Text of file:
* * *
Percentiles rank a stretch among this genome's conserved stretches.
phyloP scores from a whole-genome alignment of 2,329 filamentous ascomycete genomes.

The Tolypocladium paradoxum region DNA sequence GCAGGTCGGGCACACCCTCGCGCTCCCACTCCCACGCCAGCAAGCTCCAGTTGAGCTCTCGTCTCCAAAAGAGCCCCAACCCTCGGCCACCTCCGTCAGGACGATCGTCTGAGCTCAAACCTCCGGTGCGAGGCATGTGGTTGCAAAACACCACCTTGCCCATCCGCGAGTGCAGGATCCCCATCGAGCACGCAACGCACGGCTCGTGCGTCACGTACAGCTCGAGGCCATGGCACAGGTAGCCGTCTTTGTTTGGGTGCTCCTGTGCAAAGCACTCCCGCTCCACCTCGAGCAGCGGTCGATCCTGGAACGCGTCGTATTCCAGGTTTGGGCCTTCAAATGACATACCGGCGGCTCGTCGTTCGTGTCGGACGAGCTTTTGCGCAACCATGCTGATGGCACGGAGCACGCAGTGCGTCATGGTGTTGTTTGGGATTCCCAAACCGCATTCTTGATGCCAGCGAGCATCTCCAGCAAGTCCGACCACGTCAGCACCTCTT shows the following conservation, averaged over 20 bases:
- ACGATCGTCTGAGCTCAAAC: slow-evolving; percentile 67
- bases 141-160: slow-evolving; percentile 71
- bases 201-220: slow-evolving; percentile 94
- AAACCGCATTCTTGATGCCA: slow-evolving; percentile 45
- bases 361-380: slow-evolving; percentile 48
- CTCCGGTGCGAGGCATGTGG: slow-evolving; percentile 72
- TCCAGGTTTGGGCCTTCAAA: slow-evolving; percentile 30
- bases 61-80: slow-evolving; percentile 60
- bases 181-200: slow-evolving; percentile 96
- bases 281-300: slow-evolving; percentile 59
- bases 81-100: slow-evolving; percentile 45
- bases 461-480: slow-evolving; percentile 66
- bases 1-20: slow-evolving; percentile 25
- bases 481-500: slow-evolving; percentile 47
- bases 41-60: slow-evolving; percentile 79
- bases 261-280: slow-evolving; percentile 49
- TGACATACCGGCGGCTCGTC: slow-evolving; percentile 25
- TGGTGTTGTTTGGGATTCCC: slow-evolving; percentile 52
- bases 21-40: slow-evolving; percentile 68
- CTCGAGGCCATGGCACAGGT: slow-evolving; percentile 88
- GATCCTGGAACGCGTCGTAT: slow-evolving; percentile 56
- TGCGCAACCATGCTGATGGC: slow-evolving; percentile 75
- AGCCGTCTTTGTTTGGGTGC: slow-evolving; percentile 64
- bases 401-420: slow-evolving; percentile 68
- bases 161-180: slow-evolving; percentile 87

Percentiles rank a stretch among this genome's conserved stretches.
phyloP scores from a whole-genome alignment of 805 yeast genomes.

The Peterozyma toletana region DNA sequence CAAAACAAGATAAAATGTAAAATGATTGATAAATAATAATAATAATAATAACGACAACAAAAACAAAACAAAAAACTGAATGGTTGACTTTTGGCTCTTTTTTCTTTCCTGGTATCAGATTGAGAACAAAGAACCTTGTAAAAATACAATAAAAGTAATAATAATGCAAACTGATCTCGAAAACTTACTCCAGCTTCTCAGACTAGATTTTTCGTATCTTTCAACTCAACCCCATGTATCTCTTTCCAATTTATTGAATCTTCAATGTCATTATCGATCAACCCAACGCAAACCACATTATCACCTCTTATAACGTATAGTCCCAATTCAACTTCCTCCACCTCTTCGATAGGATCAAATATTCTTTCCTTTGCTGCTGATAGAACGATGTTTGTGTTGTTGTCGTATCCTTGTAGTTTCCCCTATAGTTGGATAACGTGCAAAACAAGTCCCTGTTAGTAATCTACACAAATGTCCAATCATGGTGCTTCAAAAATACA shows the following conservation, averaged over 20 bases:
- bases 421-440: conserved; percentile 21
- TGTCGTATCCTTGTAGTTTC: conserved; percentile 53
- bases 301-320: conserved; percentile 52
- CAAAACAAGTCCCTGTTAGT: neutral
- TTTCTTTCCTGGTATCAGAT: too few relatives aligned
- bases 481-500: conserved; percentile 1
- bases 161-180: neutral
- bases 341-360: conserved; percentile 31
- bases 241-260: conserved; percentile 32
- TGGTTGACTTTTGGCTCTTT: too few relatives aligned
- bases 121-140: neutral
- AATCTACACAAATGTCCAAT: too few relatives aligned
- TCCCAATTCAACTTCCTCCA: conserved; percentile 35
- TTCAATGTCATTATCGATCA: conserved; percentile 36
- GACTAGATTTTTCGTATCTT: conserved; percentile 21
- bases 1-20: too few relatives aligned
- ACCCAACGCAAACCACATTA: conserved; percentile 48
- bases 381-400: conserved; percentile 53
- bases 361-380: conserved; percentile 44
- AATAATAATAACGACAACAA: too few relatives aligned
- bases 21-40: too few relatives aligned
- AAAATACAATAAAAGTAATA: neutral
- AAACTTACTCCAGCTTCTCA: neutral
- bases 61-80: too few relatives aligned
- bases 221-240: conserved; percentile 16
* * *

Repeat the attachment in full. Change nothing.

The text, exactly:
Percentiles rank a stretch among this genome's conserved stretches.
phyloP scores from a whole-genome alignment of 2,329 filamentous ascomycete genomes.

The Tolypocladium paradoxum region DNA sequence GCAGGTCGGGCACACCCTCGCGCTCCCACTCCCACGCCAGCAAGCTCCAGTTGAGCTCTCGTCTCCAAAAGAGCCCCAACCCTCGGCCACCTCCGTCAGGACGATCGTCTGAGCTCAAACCTCCGGTGCGAGGCATGTGGTTGCAAAACACCACCTTGCCCATCCGCGAGTGCAGGATCCCCATCGAGCACGCAACGCACGGCTCGTGCGTCACGTACAGCTCGAGGCCATGGCACAGGTAGCCGTCTTTGTTTGGGTGCTCCTGTGCAAAGCACTCCCGCTCCACCTCGAGCAGCGGTCGATCCTGGAACGCGTCGTATTCCAGGTTTGGGCCTTCAAATGACATACCGGCGGCTCGTCGTTCGTGTCGGACGAGCTTTTGCGCAACCATGCTGATGGCACGGAGCACGCAGTGCGTCATGGTGTTGTTTGGGATTCCCAAACCGCATTCTTGATGCCAGCGAGCATCTCCAGCAAGTCCGACCACGTCAGCACCTCTT shows the following conservation, averaged over 20 bases:
- ACGATCGTCTGAGCTCAAAC: slow-evolving; percentile 67
- bases 141-160: slow-evolving; percentile 71
- bases 201-220: slow-evolving; percentile 94
- AAACCGCATTCTTGATGCCA: slow-evolving; percentile 45
- bases 361-380: slow-evolving; percentile 48
- CTCCGGTGCGAGGCATGTGG: slow-evolving; percentile 72
- TCCAGGTTTGGGCCTTCAAA: slow-evolving; percentile 30
- bases 61-80: slow-evolving; percentile 60
- bases 181-200: slow-evolving; percentile 96
- bases 281-300: slow-evolving; percentile 59
- bases 81-100: slow-evolving; percentile 45
- bases 461-480: slow-evolving; percentile 66
- bases 1-20: slow-evolving; percentile 25
- bases 481-500: slow-evolving; percentile 47
- bases 41-60: slow-evolving; percentile 79
- bases 261-280: slow-evolving; percentile 49
- TGACATACCGGCGGCTCGTC: slow-evolving; percentile 25
- TGGTGTTGTTTGGGATTCCC: slow-evolving; percentile 52
- bases 21-40: slow-evolving; percentile 68
- CTCGAGGCCATGGCACAGGT: slow-evolving; percentile 88
- GATCCTGGAACGCGTCGTAT: slow-evolving; percentile 56
- TGCGCAACCATGCTGATGGC: slow-evolving; percentile 75
- AGCCGTCTTTGTTTGGGTGC: slow-evolving; percentile 64
- bases 401-420: slow-evolving; percentile 68
- bases 161-180: slow-evolving; percentile 87

Percentiles rank a stretch among this genome's conserved stretches.
phyloP scores from a whole-genome alignment of 805 yeast genomes.

The Peterozyma toletana region DNA sequence CAAAACAAGATAAAATGTAAAATGATTGATAAATAATAATAATAATAATAACGACAACAAAAACAAAACAAAAAACTGAATGGTTGACTTTTGGCTCTTTTTTCTTTCCTGGTATCAGATTGAGAACAAAGAACCTTGTAAAAATACAATAAAAGTAATAATAATGCAAACTGATCTCGAAAACTTACTCCAGCTTCTCAGACTAGATTTTTCGTATCTTTCAACTCAACCCCATGTATCTCTTTCCAATTTATTGAATCTTCAATGTCATTATCGATCAACCCAACGCAAACCACATTATCACCTCTTATAACGTATAGTCCCAATTCAACTTCCTCCACCTCTTCGATAGGATCAAATATTCTTTCCTTTGCTGCTGATAGAACGATGTTTGTGTTGTTGTCGTATCCTTGTAGTTTCCCCTATAGTTGGATAACGTGCAAAACAAGTCCCTGTTAGTAATCTACACAAATGTCCAATCATGGTGCTTCAAAAATACA shows the following conservation, averaged over 20 bases:
- bases 421-440: conserved; percentile 21
- TGTCGTATCCTTGTAGTTTC: conserved; percentile 53
- bases 301-320: conserved; percentile 52
- CAAAACAAGTCCCTGTTAGT: neutral
- TTTCTTTCCTGGTATCAGAT: too few relatives aligned
- bases 481-500: conserved; percentile 1
- bases 161-180: neutral
- bases 341-360: conserved; percentile 31
- bases 241-260: conserved; percentile 32
- TGGTTGACTTTTGGCTCTTT: too few relatives aligned
- bases 121-140: neutral
- AATCTACACAAATGTCCAAT: too few relatives aligned
- TCCCAATTCAACTTCCTCCA: conserved; percentile 35
- TTCAATGTCATTATCGATCA: conserved; percentile 36
- GACTAGATTTTTCGTATCTT: conserved; percentile 21
- bases 1-20: too few relatives aligned
- ACCCAACGCAAACCACATTA: conserved; percentile 48
- bases 381-400: conserved; percentile 53
- bases 361-380: conserved; percentile 44
- AATAATAATAACGACAACAA: too few relatives aligned
- bases 21-40: too few relatives aligned
- AAAATACAATAAAAGTAATA: neutral
- AAACTTACTCCAGCTTCTCA: neutral
- bases 61-80: too few relatives aligned
- bases 221-240: conserved; percentile 16